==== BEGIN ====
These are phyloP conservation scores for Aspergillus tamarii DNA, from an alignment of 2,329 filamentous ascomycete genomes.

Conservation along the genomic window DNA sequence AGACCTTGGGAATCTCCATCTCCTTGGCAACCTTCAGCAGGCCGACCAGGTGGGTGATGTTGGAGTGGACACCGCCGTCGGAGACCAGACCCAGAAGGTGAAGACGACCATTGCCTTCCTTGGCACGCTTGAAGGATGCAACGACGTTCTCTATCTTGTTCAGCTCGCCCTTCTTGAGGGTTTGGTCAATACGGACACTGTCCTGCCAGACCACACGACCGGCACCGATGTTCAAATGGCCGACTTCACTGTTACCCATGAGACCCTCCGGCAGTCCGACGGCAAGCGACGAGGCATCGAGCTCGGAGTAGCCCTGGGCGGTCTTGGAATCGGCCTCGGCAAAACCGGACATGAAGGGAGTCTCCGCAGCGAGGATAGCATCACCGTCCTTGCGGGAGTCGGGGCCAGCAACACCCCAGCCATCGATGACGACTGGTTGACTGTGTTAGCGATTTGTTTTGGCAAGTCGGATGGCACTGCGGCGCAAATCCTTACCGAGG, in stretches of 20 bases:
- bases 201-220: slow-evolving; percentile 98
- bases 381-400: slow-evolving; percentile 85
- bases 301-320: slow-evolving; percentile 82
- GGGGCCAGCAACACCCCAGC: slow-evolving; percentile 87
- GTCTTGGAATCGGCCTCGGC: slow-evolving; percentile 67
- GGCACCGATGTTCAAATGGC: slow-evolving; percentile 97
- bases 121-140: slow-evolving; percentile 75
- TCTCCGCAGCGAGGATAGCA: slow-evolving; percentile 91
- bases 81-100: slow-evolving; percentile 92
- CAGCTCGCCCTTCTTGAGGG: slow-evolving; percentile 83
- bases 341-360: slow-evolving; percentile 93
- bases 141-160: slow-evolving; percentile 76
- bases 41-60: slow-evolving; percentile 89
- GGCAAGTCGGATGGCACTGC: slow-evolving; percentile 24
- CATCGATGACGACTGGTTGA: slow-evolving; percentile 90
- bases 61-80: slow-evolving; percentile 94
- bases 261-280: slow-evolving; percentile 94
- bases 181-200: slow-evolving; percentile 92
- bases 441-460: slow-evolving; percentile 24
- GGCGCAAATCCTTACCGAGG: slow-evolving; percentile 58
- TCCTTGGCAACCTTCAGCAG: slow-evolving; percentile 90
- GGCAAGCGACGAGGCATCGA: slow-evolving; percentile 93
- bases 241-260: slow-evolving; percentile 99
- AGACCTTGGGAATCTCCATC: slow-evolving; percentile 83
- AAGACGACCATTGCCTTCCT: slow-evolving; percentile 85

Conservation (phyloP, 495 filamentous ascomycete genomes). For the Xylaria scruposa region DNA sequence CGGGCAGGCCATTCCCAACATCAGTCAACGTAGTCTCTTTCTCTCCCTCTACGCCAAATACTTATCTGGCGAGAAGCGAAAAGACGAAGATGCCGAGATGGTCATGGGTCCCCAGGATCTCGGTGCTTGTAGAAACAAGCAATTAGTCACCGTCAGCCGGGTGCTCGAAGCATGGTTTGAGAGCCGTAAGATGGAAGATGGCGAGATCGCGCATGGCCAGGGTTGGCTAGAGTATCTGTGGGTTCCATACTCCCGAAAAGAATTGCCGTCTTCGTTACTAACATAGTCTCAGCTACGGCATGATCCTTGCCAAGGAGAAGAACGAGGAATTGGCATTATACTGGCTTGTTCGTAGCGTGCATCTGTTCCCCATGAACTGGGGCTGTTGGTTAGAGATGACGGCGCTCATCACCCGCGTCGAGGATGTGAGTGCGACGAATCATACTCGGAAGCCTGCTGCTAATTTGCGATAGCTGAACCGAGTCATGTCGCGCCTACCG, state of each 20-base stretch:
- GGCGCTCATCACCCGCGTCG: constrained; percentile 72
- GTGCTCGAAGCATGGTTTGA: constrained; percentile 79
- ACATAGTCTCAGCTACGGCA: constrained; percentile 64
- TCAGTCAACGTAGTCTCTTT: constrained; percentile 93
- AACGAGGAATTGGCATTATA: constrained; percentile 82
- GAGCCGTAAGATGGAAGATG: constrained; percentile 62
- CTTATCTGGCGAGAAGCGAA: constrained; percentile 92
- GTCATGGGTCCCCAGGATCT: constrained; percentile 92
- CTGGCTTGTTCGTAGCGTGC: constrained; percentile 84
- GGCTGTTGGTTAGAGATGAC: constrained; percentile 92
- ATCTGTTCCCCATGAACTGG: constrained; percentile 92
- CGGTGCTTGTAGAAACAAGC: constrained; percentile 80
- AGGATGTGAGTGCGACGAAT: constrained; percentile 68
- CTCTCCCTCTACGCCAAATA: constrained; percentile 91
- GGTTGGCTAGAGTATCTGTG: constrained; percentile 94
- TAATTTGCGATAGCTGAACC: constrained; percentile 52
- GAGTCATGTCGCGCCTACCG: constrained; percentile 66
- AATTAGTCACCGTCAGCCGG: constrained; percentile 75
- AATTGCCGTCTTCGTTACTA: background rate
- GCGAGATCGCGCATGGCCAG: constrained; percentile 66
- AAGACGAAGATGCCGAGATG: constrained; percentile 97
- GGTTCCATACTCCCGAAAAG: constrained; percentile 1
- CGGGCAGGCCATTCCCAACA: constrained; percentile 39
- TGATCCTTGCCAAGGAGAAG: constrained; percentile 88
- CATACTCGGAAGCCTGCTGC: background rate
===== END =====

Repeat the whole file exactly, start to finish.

These are phyloP conservation scores for Aspergillus tamarii DNA, from an alignment of 2,329 filamentous ascomycete genomes.

Conservation along the genomic window DNA sequence AGACCTTGGGAATCTCCATCTCCTTGGCAACCTTCAGCAGGCCGACCAGGTGGGTGATGTTGGAGTGGACACCGCCGTCGGAGACCAGACCCAGAAGGTGAAGACGACCATTGCCTTCCTTGGCACGCTTGAAGGATGCAACGACGTTCTCTATCTTGTTCAGCTCGCCCTTCTTGAGGGTTTGGTCAATACGGACACTGTCCTGCCAGACCACACGACCGGCACCGATGTTCAAATGGCCGACTTCACTGTTACCCATGAGACCCTCCGGCAGTCCGACGGCAAGCGACGAGGCATCGAGCTCGGAGTAGCCCTGGGCGGTCTTGGAATCGGCCTCGGCAAAACCGGACATGAAGGGAGTCTCCGCAGCGAGGATAGCATCACCGTCCTTGCGGGAGTCGGGGCCAGCAACACCCCAGCCATCGATGACGACTGGTTGACTGTGTTAGCGATTTGTTTTGGCAAGTCGGATGGCACTGCGGCGCAAATCCTTACCGAGG, in stretches of 20 bases:
- bases 201-220: slow-evolving; percentile 98
- bases 381-400: slow-evolving; percentile 85
- bases 301-320: slow-evolving; percentile 82
- GGGGCCAGCAACACCCCAGC: slow-evolving; percentile 87
- GTCTTGGAATCGGCCTCGGC: slow-evolving; percentile 67
- GGCACCGATGTTCAAATGGC: slow-evolving; percentile 97
- bases 121-140: slow-evolving; percentile 75
- TCTCCGCAGCGAGGATAGCA: slow-evolving; percentile 91
- bases 81-100: slow-evolving; percentile 92
- CAGCTCGCCCTTCTTGAGGG: slow-evolving; percentile 83
- bases 341-360: slow-evolving; percentile 93
- bases 141-160: slow-evolving; percentile 76
- bases 41-60: slow-evolving; percentile 89
- GGCAAGTCGGATGGCACTGC: slow-evolving; percentile 24
- CATCGATGACGACTGGTTGA: slow-evolving; percentile 90
- bases 61-80: slow-evolving; percentile 94
- bases 261-280: slow-evolving; percentile 94
- bases 181-200: slow-evolving; percentile 92
- bases 441-460: slow-evolving; percentile 24
- GGCGCAAATCCTTACCGAGG: slow-evolving; percentile 58
- TCCTTGGCAACCTTCAGCAG: slow-evolving; percentile 90
- GGCAAGCGACGAGGCATCGA: slow-evolving; percentile 93
- bases 241-260: slow-evolving; percentile 99
- AGACCTTGGGAATCTCCATC: slow-evolving; percentile 83
- AAGACGACCATTGCCTTCCT: slow-evolving; percentile 85

Conservation (phyloP, 495 filamentous ascomycete genomes). For the Xylaria scruposa region DNA sequence CGGGCAGGCCATTCCCAACATCAGTCAACGTAGTCTCTTTCTCTCCCTCTACGCCAAATACTTATCTGGCGAGAAGCGAAAAGACGAAGATGCCGAGATGGTCATGGGTCCCCAGGATCTCGGTGCTTGTAGAAACAAGCAATTAGTCACCGTCAGCCGGGTGCTCGAAGCATGGTTTGAGAGCCGTAAGATGGAAGATGGCGAGATCGCGCATGGCCAGGGTTGGCTAGAGTATCTGTGGGTTCCATACTCCCGAAAAGAATTGCCGTCTTCGTTACTAACATAGTCTCAGCTACGGCATGATCCTTGCCAAGGAGAAGAACGAGGAATTGGCATTATACTGGCTTGTTCGTAGCGTGCATCTGTTCCCCATGAACTGGGGCTGTTGGTTAGAGATGACGGCGCTCATCACCCGCGTCGAGGATGTGAGTGCGACGAATCATACTCGGAAGCCTGCTGCTAATTTGCGATAGCTGAACCGAGTCATGTCGCGCCTACCG, state of each 20-base stretch:
- GGCGCTCATCACCCGCGTCG: constrained; percentile 72
- GTGCTCGAAGCATGGTTTGA: constrained; percentile 79
- ACATAGTCTCAGCTACGGCA: constrained; percentile 64
- TCAGTCAACGTAGTCTCTTT: constrained; percentile 93
- AACGAGGAATTGGCATTATA: constrained; percentile 82
- GAGCCGTAAGATGGAAGATG: constrained; percentile 62
- CTTATCTGGCGAGAAGCGAA: constrained; percentile 92
- GTCATGGGTCCCCAGGATCT: constrained; percentile 92
- CTGGCTTGTTCGTAGCGTGC: constrained; percentile 84
- GGCTGTTGGTTAGAGATGAC: constrained; percentile 92
- ATCTGTTCCCCATGAACTGG: constrained; percentile 92
- CGGTGCTTGTAGAAACAAGC: constrained; percentile 80
- AGGATGTGAGTGCGACGAAT: constrained; percentile 68
- CTCTCCCTCTACGCCAAATA: constrained; percentile 91
- GGTTGGCTAGAGTATCTGTG: constrained; percentile 94
- TAATTTGCGATAGCTGAACC: constrained; percentile 52
- GAGTCATGTCGCGCCTACCG: constrained; percentile 66
- AATTAGTCACCGTCAGCCGG: constrained; percentile 75
- AATTGCCGTCTTCGTTACTA: background rate
- GCGAGATCGCGCATGGCCAG: constrained; percentile 66
- AAGACGAAGATGCCGAGATG: constrained; percentile 97
- GGTTCCATACTCCCGAAAAG: constrained; percentile 1
- CGGGCAGGCCATTCCCAACA: constrained; percentile 39
- TGATCCTTGCCAAGGAGAAG: constrained; percentile 88
- CATACTCGGAAGCCTGCTGC: background rate